The overall impression of the controls was that you can put the airplane wherever you want it and it will stay where you put it. But it takes some muscle to make that happen! This is not a fingertip airplane if you want to get aggressive. Rust showed me a couple of stalls—they were comfortable and predictable. The airplane fell off on one wing or the other each time, so since I didn’t really have rudder control, I elected to observe rather than participate. But it wasn’t anything scary. With a feel for slow flight, Rust added power and we climbed for enough altitude to sample some real maneuvers. I did a few steep turns and was not surprised that it took some pull to keep the nose from dropping. I did a couple of maximum-stick-deflection roll reversals to see just how quickly the machine would change direction. Compared to the light little SW-51 ‘Stang, it was ponderous—but it would eventually go where you wanted.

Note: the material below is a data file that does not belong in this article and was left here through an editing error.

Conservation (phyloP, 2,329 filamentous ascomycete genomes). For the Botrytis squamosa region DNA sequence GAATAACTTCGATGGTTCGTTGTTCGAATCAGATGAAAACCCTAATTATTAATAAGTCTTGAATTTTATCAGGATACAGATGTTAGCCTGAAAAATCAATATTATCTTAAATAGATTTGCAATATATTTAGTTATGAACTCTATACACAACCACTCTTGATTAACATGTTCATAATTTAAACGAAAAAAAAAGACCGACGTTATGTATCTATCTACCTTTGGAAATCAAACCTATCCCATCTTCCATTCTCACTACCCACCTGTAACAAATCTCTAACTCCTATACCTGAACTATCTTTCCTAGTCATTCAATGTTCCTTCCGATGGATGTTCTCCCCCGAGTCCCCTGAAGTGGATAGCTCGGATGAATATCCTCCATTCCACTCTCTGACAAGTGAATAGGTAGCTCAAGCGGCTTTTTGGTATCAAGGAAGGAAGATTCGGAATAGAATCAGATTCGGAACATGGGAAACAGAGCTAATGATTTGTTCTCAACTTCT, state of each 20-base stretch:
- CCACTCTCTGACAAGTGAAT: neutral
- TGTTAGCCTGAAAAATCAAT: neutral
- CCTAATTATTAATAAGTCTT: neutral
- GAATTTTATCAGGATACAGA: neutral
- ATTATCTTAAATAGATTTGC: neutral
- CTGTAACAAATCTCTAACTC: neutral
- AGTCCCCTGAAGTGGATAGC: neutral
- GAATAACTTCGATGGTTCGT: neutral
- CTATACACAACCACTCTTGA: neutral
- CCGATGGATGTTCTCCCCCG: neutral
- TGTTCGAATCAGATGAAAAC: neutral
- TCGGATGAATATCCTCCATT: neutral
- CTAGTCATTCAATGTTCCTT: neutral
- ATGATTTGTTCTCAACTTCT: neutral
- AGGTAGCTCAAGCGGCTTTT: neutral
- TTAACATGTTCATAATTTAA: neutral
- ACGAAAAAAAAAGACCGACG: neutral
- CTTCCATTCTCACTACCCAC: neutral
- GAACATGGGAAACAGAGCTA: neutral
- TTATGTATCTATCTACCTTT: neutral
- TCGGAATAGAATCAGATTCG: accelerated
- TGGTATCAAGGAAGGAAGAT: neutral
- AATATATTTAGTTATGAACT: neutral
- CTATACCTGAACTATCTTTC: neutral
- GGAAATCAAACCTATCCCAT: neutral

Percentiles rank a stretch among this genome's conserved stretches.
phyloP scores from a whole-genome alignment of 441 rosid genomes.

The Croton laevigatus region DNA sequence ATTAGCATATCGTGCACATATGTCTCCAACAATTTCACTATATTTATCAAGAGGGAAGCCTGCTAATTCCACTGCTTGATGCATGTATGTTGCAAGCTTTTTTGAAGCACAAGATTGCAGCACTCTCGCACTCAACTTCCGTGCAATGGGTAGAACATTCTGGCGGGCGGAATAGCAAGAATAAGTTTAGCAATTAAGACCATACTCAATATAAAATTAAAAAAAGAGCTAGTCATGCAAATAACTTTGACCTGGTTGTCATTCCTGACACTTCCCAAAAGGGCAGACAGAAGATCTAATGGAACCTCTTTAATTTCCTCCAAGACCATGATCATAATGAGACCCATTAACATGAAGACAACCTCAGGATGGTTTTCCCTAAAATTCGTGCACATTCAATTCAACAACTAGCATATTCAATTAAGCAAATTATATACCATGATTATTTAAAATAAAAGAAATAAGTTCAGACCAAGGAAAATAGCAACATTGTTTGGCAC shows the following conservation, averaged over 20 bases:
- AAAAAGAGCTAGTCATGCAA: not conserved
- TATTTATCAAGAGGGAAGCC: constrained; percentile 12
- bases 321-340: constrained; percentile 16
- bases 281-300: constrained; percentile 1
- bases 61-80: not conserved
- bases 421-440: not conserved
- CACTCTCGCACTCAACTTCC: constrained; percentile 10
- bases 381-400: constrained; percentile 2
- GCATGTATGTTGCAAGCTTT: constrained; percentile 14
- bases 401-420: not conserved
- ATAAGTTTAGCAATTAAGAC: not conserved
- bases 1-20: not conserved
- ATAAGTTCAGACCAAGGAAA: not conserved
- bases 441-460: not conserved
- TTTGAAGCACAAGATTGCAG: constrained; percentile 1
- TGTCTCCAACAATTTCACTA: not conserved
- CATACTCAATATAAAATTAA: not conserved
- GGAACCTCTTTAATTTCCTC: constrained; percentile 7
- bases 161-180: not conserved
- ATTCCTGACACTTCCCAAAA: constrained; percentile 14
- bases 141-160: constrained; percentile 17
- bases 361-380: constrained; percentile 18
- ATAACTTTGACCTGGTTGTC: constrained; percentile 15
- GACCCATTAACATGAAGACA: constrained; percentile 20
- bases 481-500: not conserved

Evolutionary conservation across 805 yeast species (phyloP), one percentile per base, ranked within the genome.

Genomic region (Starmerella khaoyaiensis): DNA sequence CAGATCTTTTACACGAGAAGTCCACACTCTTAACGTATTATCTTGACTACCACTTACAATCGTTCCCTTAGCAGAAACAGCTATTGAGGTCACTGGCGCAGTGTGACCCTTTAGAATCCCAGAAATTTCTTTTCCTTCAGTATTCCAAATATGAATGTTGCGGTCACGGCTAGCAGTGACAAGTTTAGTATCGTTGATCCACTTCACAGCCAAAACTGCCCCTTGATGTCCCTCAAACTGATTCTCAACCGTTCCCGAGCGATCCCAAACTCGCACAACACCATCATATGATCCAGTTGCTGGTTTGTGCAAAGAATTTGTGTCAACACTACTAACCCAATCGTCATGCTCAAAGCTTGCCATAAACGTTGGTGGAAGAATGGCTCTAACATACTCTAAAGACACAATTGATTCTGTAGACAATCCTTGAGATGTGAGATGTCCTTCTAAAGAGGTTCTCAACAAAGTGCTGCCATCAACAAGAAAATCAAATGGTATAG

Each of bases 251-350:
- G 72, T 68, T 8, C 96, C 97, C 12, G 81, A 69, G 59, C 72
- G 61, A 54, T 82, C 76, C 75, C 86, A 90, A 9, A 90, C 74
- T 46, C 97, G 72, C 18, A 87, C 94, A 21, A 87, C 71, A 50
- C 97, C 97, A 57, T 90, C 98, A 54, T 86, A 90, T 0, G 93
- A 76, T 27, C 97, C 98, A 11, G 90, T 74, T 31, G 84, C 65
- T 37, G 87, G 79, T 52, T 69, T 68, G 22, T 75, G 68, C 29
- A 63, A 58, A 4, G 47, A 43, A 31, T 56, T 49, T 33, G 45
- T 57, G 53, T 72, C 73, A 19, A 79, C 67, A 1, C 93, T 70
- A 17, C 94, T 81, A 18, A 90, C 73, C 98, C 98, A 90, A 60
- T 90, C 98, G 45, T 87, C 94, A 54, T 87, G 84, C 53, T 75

The airplane did wingovers and military-eight maneuvers with aplomb—and considerable altitude gain. Power will do that for you. Rust invited me to roll it, so I pulled the nose up like I would in an RV, then pushed the stick all the way left for a very nice, smooth roll all the way around to upright. Smooth and stately would be my description, while the SW-51 was smooth and light. And quicker.